Use this URL to cite or link to this record in EThOS: http://ethos.bl.uk/OrderDetails.do?uin=uk.bl.ethos.604568
Title: Resilience in early psychosis
Author: Georgiades, Anna
Awarding Body: University of London
Current Institution: Royal Holloway, University of London
Date of Award: 2013
Availability of Full Text:
Full text unavailable from EThOS. Restricted access.
Please contact the current institution’s library for further details.
Abstract:
Stress has been implicated in the onset and exacerbation of psychotic symptoms. Some authors have thus suggested that interventions should target reducing stress levels and improving resilience in patients with early psychosis. However, no study to date has investigated resilience in early psychosis or how resilience influences the relationship between stress and positive symptoms of psychosis. Some authors have also suggested that using a measure of coping with the illness (recovery style), rather than coping with stress per se, may aid in understanding the relationship between stress and symptoms. The present study employed the Brief Resilience Scale and the Can nor-Davidson Resilience Scale to measure two different conceptualisations of resilience. This study also measured stress, recovery style, the severity of positive symptoms of psychosis, and the dimensions of delusions, and auditory hallucinations. The total sample comprised of 44 patients with early psychosis recruited from three Early Intervention in Psychosis Services in London. The main findings were that lower levels of brief resilience and a sealing over recovery style were associated with a greater severity of delusions, when levels of stress were controlled for. Neither resilience nor recovery style moderated the relationship between stress and the dimension of delusions. However, stress, brief resilience, and recovery style significantly accounted for 28% of the variance in delusional severity. Moreover, stress, brief resilience, and recovery style were all found to be significant independent predictors of delusional severity. These findings indicate that high levels of stress, low levels of brief resilience, and a sealing over recovery style were associated with higher levels of delusional severity. Overall, the findings suggest that enhancing stress coping strategies, building resilience in terms of bouncing back from stress, and developing a more integrative recovery style may be helpful in reducing the severity of delusions in patients with early psychosis.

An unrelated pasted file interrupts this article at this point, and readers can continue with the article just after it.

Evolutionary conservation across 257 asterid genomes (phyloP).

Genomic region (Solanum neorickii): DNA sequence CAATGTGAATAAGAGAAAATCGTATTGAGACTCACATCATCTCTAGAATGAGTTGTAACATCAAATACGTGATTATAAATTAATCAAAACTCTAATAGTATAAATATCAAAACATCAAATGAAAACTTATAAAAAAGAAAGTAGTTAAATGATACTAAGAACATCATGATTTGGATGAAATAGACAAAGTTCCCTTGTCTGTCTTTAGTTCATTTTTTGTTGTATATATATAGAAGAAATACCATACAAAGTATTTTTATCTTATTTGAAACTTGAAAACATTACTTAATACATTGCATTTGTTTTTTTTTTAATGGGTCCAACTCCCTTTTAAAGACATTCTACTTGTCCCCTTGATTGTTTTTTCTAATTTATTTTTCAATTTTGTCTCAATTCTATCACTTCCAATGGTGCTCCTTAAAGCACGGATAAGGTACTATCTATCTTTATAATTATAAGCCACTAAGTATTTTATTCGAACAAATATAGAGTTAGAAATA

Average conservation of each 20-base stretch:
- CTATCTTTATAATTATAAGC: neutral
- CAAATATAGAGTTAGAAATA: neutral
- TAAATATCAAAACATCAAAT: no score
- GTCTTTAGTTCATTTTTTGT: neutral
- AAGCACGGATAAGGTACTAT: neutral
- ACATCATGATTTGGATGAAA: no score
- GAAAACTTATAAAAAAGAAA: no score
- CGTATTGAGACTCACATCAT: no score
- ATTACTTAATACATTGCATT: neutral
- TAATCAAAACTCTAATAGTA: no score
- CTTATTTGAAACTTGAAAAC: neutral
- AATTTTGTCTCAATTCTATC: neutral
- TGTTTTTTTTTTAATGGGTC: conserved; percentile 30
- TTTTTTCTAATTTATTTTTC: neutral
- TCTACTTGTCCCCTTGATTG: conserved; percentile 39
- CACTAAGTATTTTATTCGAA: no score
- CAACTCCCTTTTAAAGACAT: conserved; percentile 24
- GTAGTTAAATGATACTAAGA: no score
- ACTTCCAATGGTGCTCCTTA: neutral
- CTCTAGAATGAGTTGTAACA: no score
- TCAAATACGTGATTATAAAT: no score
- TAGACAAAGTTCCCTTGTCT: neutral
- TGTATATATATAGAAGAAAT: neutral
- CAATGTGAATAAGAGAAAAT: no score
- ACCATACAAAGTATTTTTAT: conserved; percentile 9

Supervisor: Not available Sponsor: Not available
Qualification Name: Thesis (D.Clin.Psychol.) Qualification Level: Doctoral
EThOS ID: uk.bl.ethos.604568  DOI: Not available
Share: